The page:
Vladimír Mečiar

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Vladimir Meciar is a former Slovakian prime minister. He was in charge of the discussions that led to Slovakia becoming an independent country with what is now the Czech Republic. Despite being elected Prime Minister three times in the past, he is now one of the most despised public figures in the country. Corruption, unemployment, economic stagnation, and dictatorial policies have all been linked to his reign. He further exacerbated tensions between Slovakians and Hungarians by enacting policies like banning the use of Hungarian on official documents and eliminating Hungarian road signs. He attempted to suppress the media and is suspected of being involved in the kidnapping of Michal Kovac, the son of former Slovak President Michal Kovac. His detractors have compared him to heinous figures like Judas and Pontius Pilate. Despite these flaws, he is credited for establishing Slovakia’s independence. He has subsequently withdrawn from politics after being imprisoned for abduction and failing to win elections for numerous years in a row.

Childhood and Adolescence

Vladimir Meciar was born in Zvolen, Czechoslovakia, on July 26, 1942. His father was a tailor, and his mother was a homemaker, therefore he grew up in a modest household. He was the eldest of three brothers. He graduated from Bratislava’s Comenius University in 1959. He competed in multiple amateur boxing fights as a young adult.

Career of Vladimír Mečiar

In 1959, he joined the District National Committee for Ziar nad Hronom as a clerk. He began his political career at this time, pledging his allegiance to the Communist Party of Slovakia. He held many posts within the Slovakia Union of Youth with the Communist Party between 1962 and 1968. One of these positions was chairman of the Czechoslovak Youth Union’s District Committee in Ziar.

In 1968, he openly declared his support for Alexander Dubcek, a pro-democracy activist. That year, Dubcek was deposed, making Meciar unpopular among the rest of the Communist Party. In 1969, the Communist Party expelled him from the party, sacked him from his job, and declared him an enemy of the regime. He was thrown out of politics at the time and spent the following 20 years living beneath the radar.

He started working as a steel worker in 1970. At the same time, he enrolled in Comenius University’s School of Law.
After graduating from law school in 1973, he worked as a clerk and then as a lawyer for the Skloobal legal company. For the next fifteen years, he worked here. In 1989, he returned to politics for the second time. He joined the anticommunist group ‘Public Against Violence’ after the Velvet Revolution in Czechoslovakia and the fall of the Berlin Wall.

In early 1990, he was elected to the Czechoslovak Federal Assembly’s House of Nations as a deputy. He was also named Minister of Interior and Environment in Slovakia. Elections were held in June 1990, and the Public Against Violence party came out on top. Meciar was elected Prime Minister of Slovakia.

In 1991, a slew of new political parties sprang up in the Czech Republic and Slovakia, breaking his party in two. He resigned as premier in April after being accused of colluding with the secret police despite being affiliated with the Communist Party. He founded the Movement for a Democratic Slovakia in 1992 and stood for Prime Minister once more. His election campaign was a success, and he promptly initiated discussions with the Czech Republic as the results were announced. He served as the country’s first head of government when Slovakia gained independence as a result of these discussions.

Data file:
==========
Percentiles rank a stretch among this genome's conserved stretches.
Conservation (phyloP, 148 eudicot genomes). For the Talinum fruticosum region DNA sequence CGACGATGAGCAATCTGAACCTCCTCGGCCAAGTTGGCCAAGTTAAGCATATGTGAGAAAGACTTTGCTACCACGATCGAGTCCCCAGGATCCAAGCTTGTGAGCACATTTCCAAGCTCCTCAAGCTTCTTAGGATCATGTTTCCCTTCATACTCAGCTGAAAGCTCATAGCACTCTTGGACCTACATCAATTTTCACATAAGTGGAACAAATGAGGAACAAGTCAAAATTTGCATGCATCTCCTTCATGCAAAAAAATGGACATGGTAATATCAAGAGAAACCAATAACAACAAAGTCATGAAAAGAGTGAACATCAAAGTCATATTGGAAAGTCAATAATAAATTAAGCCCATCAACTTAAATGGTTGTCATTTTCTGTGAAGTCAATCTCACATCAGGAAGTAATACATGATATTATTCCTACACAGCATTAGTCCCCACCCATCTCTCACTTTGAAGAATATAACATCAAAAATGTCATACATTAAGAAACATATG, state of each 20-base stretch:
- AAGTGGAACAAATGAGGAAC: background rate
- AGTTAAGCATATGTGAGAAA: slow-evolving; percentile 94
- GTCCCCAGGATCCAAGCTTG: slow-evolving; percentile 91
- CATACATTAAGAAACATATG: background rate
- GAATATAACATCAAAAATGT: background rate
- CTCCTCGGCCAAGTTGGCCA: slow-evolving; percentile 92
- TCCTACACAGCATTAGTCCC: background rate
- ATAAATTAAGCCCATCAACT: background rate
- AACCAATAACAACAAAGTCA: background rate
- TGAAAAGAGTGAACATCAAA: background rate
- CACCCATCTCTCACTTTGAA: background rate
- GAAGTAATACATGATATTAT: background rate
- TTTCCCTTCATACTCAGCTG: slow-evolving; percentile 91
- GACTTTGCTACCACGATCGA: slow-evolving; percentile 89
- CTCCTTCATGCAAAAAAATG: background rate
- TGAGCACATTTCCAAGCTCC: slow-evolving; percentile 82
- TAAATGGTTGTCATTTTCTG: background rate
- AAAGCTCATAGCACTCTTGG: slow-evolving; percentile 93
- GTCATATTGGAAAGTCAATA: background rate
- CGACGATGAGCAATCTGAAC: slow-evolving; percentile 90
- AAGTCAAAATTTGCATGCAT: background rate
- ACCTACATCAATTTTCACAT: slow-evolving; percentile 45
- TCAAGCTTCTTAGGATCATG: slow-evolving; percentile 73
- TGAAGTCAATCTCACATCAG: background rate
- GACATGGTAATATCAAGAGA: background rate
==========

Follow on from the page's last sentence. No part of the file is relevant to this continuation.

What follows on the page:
In March of 1994, he was deposed as Prime Minister by parliament and opposition parties. However, in the October 1994 elections, he was re-elected to his third term as Prime Minister. Following the 1998 elections, Meciar was unable to gain enough support and was defeated by Mikulá Dzurinda for the position of Prime Minister.

He was one of the main candidates for Slovakia’s first direct presidential election in 1999, however he came up short.
In the year 2000, he decided to retire from politics. He was imprisoned the same year, and unfortunately for him, the majority of the public praised his decision to leave politics. He became the most despised public figure in Slovakia. In 2004, Vladimir Meciar campaigned for president again, but was defeated.

Major Projects of Vladimír Mečiar

He led the Slovak Republic in discussions with the Czech Republic in 1992. The two parties eventually came to an agreement to form two independent states. This peaceful split appears to have eased decades of disagreement, and it appears that the break has given both countries the confidence to collaborate on multilateral development projects around the world.

Personal History and Legacy

Vladimir Meciar is married to Margarita and has four children with her. His wife is a physician.

Estimated Net Worth

Vladimir is one of the wealthiest politicians and one of the most well-known. Vladimir Meciar’s net worth is estimated to be $1.5 million, according to Wikipedia, Forbes, and Business Insider.


Vladimir Meciar was arrested for kidnapping in 2000. He is accused of ordering the kidnapping of Michal Kovac, the son of the then-Slovak President Michal Kovac.